Hello fellow families of magnificent children who happen to have a diagnosis of cortical visual impairment,
I had the opportunity to speak to a group of families with children (ages birth to 7) who have vision loss at the Early Connections Conference at Perkins School for the Blind.
A few months ago, Education Director, Teri Turgeon wrote me and asked if I was game to come to the conference and speak. There may have been a moment of panic.
“What do you want me to say?” I asked her.
“Just tell your story,” she said.
This got me thinking. And over-thinking.
I have nearly 12 years of Eliza stories. Most often, I blurt them out at inopportune moments –
to E’s ABA therapists as they are collecting what they need before a session,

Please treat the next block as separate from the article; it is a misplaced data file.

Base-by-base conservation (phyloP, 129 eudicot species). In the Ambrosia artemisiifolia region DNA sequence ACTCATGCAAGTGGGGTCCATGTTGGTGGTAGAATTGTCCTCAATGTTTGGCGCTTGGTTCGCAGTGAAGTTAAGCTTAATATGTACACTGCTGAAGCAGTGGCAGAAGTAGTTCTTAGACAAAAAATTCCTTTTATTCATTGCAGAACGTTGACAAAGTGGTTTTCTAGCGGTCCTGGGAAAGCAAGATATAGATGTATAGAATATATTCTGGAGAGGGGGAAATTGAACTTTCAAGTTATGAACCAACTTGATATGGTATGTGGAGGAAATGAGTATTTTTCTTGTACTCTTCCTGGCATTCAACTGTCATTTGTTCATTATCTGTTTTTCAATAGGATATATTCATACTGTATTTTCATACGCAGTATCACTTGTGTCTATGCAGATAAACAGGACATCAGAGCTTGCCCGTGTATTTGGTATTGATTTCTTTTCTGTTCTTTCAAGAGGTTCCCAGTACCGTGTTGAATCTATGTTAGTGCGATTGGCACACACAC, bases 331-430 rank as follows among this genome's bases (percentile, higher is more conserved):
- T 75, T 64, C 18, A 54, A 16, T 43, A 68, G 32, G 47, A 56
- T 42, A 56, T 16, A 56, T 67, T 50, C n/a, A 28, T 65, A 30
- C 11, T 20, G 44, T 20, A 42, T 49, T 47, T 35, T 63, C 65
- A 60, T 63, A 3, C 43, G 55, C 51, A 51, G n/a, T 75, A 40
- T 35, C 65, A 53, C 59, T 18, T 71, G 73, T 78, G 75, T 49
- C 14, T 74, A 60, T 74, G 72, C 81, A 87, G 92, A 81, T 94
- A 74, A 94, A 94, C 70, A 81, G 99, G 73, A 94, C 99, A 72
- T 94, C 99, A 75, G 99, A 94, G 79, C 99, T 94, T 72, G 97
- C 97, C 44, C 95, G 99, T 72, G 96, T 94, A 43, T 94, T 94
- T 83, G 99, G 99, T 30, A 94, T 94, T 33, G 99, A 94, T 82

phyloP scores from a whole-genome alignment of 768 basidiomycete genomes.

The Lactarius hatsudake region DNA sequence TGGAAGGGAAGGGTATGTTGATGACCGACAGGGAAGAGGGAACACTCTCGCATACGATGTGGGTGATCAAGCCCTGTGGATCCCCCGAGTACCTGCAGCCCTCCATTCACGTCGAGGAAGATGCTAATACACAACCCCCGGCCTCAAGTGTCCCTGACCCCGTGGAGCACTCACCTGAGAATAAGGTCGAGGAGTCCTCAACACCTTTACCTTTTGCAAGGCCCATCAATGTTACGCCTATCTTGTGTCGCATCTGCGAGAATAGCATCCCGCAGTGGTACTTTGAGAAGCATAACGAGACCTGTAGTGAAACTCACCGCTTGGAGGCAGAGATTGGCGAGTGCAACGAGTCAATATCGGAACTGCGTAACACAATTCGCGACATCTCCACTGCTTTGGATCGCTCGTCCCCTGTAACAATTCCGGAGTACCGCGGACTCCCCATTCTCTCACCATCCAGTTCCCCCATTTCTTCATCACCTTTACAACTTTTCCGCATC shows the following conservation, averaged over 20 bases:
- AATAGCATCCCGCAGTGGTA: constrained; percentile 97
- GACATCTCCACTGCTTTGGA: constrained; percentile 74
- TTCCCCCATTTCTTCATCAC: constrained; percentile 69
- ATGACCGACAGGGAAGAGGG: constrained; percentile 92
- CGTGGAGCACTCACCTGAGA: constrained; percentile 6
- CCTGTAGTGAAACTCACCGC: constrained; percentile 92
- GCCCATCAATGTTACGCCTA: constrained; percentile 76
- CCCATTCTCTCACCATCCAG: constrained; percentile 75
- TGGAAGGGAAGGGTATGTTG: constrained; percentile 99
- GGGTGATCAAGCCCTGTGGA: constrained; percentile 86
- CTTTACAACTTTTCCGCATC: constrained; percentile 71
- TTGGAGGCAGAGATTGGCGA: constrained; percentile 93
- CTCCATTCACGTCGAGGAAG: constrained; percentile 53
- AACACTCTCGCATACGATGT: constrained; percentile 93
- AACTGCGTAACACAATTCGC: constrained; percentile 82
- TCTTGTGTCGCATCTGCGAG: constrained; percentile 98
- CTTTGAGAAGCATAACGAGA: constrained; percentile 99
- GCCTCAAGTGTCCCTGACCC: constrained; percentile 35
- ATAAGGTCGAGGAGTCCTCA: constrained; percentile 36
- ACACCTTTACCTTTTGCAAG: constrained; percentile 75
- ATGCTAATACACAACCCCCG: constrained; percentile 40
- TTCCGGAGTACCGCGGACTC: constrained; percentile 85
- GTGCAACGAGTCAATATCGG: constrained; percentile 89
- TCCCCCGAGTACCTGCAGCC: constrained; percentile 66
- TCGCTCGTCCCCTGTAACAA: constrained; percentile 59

to GI nurses asking me for her health history,
to her school aide who just really wants to go to lunch. (And that is just this week.)
These are the people I see most frequently.
I realize as I get some perspective on this past decade or so, these stories have to be told. If only so I can get out from under them.
Here was an actual invitation to speak instead of someone politely nodding until I trail off…. Bliss!
Here’s the first half.
I am the mother of a child who received early intervention services. Which means that I am a mother who received early intervention services. These supports are as much or more for us than for our children. Even when your child “graduates” from EI, you’re always an early intervention mom. It’s a world we never knew existed until we needed it. I will always carry a debt of gratitude for the compassion and knowledge a team of women in two states brought into my house. Women who saw me at my most desperate and disheveled. Women who never once said, “Haven’t you been wearing those sweatpants for a week?”